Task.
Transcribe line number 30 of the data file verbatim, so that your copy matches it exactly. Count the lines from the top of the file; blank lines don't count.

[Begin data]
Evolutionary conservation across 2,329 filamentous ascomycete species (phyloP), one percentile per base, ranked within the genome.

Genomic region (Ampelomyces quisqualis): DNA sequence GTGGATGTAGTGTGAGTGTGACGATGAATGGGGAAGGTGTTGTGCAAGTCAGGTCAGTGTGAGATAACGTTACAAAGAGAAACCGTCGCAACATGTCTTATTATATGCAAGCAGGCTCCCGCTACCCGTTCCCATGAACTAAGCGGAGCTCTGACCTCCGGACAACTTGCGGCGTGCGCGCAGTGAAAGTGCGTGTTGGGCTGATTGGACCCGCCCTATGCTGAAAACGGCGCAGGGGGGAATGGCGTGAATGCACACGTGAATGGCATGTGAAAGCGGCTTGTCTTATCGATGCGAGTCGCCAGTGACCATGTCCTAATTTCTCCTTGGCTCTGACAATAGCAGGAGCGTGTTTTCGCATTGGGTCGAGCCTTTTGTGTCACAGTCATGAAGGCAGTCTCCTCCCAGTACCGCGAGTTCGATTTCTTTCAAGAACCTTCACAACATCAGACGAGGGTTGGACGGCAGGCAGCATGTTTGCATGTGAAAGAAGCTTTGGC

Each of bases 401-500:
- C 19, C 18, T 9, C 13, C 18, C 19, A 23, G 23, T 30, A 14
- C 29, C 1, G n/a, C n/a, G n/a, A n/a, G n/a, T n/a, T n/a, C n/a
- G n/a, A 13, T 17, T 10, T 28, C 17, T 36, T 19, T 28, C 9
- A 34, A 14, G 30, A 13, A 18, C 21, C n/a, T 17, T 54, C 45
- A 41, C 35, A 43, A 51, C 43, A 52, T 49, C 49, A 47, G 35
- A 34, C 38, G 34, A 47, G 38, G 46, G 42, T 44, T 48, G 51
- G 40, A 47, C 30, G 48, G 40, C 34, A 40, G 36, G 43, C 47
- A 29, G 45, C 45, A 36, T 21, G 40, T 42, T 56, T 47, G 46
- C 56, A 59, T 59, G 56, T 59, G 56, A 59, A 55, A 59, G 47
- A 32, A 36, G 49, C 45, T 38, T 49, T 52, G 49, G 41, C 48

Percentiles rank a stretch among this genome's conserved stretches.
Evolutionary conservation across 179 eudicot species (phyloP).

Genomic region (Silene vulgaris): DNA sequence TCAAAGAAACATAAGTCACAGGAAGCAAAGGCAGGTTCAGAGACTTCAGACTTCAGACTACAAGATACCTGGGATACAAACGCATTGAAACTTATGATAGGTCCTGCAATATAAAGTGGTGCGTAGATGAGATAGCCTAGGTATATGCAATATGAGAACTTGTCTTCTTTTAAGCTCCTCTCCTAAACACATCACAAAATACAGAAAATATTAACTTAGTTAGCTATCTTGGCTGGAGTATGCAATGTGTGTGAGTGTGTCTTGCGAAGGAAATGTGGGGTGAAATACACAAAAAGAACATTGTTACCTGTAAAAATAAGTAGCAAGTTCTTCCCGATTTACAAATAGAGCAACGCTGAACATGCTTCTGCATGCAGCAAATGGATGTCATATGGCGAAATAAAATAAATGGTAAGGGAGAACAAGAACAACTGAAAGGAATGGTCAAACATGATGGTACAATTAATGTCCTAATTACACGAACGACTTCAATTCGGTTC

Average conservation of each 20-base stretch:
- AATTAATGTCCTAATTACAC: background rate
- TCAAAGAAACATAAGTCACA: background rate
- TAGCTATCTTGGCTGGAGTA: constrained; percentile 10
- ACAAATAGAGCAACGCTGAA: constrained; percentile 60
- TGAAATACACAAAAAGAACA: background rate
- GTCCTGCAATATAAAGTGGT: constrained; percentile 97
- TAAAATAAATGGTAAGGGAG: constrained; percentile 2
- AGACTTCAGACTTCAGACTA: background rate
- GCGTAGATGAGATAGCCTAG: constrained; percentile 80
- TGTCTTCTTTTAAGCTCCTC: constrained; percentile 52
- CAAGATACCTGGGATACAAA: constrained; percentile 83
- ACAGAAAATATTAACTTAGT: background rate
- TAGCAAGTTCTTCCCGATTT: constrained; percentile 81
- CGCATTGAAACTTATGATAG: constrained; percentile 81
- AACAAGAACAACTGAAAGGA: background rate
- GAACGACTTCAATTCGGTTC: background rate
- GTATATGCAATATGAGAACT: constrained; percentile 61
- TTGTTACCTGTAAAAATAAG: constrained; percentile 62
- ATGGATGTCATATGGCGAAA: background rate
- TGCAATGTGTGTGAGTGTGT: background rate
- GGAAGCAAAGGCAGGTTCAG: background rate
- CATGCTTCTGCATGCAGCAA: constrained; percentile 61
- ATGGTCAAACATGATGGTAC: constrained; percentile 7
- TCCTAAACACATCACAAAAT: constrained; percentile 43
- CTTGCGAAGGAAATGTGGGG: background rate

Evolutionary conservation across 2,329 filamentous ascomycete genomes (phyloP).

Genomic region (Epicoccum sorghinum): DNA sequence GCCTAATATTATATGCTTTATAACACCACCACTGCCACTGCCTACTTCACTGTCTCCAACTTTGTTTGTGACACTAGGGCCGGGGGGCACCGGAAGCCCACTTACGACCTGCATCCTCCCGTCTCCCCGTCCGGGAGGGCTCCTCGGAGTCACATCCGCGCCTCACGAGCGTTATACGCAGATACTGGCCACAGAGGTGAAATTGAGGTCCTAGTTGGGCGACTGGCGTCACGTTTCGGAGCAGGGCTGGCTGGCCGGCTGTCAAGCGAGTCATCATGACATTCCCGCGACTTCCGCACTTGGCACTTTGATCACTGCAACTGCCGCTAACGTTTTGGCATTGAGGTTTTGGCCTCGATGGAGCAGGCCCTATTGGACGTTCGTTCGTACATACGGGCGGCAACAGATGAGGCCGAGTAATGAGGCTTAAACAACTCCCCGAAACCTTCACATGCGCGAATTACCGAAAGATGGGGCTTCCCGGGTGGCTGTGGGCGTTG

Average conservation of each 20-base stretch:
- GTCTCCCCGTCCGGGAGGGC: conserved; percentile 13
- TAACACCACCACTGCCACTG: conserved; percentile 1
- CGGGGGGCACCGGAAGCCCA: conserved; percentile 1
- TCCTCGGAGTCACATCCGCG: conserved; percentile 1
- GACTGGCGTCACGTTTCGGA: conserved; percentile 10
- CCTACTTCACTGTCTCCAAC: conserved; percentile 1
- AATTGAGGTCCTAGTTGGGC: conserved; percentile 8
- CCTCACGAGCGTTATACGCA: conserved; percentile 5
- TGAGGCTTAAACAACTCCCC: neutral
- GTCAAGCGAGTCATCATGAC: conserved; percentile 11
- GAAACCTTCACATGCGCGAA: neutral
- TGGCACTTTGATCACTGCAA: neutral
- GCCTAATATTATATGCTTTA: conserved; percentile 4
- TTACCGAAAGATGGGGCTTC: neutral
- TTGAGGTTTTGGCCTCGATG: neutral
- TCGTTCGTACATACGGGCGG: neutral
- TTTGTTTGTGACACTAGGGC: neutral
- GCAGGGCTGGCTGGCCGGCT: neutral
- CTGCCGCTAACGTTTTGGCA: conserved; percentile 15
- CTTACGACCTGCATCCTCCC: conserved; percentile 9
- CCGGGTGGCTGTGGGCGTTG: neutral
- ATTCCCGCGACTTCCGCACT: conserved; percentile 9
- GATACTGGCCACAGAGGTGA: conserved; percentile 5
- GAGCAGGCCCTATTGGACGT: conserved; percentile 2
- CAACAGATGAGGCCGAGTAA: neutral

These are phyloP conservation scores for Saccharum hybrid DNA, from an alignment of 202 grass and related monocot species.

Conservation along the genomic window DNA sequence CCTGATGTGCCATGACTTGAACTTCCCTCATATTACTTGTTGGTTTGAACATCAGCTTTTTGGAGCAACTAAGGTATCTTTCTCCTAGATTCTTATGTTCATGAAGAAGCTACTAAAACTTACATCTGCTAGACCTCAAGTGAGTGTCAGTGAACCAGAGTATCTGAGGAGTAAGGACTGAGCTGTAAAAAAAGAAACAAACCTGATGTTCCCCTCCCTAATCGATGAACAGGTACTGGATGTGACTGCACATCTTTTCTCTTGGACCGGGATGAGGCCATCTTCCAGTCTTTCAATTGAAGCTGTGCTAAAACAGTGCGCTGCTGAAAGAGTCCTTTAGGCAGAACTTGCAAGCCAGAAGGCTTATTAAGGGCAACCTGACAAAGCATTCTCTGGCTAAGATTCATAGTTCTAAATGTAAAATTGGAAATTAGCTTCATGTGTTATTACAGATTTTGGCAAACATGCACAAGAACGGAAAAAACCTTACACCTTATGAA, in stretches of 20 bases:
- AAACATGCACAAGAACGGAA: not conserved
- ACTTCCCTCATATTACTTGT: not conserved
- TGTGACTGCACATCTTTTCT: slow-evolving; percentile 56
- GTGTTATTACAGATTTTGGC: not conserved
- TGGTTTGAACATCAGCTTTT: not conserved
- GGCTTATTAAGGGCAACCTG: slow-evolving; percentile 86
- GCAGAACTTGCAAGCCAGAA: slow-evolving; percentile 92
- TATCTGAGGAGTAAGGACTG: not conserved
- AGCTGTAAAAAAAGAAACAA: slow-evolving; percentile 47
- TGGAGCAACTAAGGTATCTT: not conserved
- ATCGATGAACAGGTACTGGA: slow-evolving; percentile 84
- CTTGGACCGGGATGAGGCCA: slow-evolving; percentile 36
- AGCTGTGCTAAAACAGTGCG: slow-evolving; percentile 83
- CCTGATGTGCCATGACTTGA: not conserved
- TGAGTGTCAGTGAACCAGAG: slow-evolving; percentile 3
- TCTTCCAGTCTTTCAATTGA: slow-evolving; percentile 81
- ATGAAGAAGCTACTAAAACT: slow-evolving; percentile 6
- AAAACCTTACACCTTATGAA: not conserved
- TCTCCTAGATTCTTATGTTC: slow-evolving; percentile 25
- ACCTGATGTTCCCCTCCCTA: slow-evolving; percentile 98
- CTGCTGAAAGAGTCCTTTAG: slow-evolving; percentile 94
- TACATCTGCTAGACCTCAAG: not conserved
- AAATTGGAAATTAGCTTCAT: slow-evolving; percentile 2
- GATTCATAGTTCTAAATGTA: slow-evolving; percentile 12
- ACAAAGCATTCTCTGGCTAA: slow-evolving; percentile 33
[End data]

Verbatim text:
- TAGCAAGTTCTTCCCGATTT: constrained; percentile 81